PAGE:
CHICAGO (CBS) — If you are in the market to remodel your home, you might be surprised to learn that what you do on the outside is a better investment than fixing up the inside.
But if you are longing to knock out a wall, or add a room, CBS 2’s Dorothy Tucker reports on just how much you can expect to recoup if you ever decide to sell.
Joyce Judah recently finished a $10,000 upgrade to her kitchen. The remodeling job wasn’t her first; not long before that, she gave her bathrooms a $6,800 makeover.
The price was steep, but Judah thinks that, in time, she will earn back some of what she spent.
The two rooms that get the most attention in the house — kitchens and bathrooms — return money after remodeling, according to Remodeling Magazine. A homeowner who spends $22,000 to redo a kitchen will earn back 63 percent of the cost when the house is sold. Fixing up bathrooms also pays: A $21,000-makeover will return 50 percent of its cost.
But the economic climate has forced remodelers to scrimp and save, rather than splurge. Many homeowners are thinking small, adding knobs to cabinets instead of replacing them entirely, or painting over tile rather than ripping it up, says Don Van Cura.
“With the economy changing, people are a little more practical, and they’re looking at, ‘What do we have to do to not let the house devalue?’” says Van Cura, who helps clients remodel their homes.
Homeowners also want to ensure they are paying to overhaul the right parts of their houses. Some of them turn to real estate developers like Ron Abrams, who advises homeowners on what is worth it and what is a waste.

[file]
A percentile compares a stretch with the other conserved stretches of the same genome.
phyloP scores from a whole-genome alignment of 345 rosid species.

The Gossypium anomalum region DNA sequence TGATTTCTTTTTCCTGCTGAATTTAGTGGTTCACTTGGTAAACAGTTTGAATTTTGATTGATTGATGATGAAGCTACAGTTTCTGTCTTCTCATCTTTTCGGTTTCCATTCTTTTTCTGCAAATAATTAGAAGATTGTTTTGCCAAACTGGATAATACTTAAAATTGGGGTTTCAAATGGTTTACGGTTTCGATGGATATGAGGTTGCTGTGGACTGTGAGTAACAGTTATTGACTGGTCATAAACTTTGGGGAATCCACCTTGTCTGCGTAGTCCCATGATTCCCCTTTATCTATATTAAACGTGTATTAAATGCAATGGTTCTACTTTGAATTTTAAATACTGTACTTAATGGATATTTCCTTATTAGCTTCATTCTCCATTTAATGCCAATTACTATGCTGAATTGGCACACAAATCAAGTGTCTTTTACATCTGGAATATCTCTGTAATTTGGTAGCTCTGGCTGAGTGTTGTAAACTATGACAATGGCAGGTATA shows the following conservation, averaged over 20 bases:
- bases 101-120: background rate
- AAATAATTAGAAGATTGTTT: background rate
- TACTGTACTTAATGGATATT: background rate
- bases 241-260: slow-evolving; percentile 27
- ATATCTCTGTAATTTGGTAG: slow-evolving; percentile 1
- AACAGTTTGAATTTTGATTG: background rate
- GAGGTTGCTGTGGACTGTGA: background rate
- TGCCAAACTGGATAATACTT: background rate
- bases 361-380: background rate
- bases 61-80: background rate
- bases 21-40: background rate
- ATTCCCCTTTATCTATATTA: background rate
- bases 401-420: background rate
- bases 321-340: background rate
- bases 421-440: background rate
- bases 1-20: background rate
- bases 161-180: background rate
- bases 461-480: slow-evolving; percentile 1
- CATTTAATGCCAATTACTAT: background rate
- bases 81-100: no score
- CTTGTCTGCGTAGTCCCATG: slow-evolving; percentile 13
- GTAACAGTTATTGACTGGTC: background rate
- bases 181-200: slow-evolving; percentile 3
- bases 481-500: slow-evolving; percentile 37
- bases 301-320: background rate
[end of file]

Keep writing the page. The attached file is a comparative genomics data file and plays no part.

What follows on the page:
“I think a really good place to spend money is on flooring. … Carpet doesn’t always wear the best,” Abrams says.
To maximize returns on remodeling jobs, Abrams recommends adding closet organizers, using neutral-colored paint and buying stainless steel — not white — appliances.
Jacuzzis are “somewhat out,” he says.
Also out? Building in extra rooms, converting attics into home offices, installing solar panels and adding in-ground swimming pools.
While remodeling may seem to carry many pitfalls, with strategic investments, homeowners can see not only their houses but also their savings accounts benefit.
After overhauling her garden, Carol Apfelbaum spent $26,000 to replace the siding on her house. When she sells the house, she anticipates seeing a 76-percent return on that investment.
“I think when we go to put the house up for sale, it will still look nice, and we won’t have to do anything before we put it on the market,” Apfelbaum says.
Also on the “worth it” list are simple window treatments like blinds, as opposed to curtains. And on the “waste” list: chandeliers and other big electrical lights.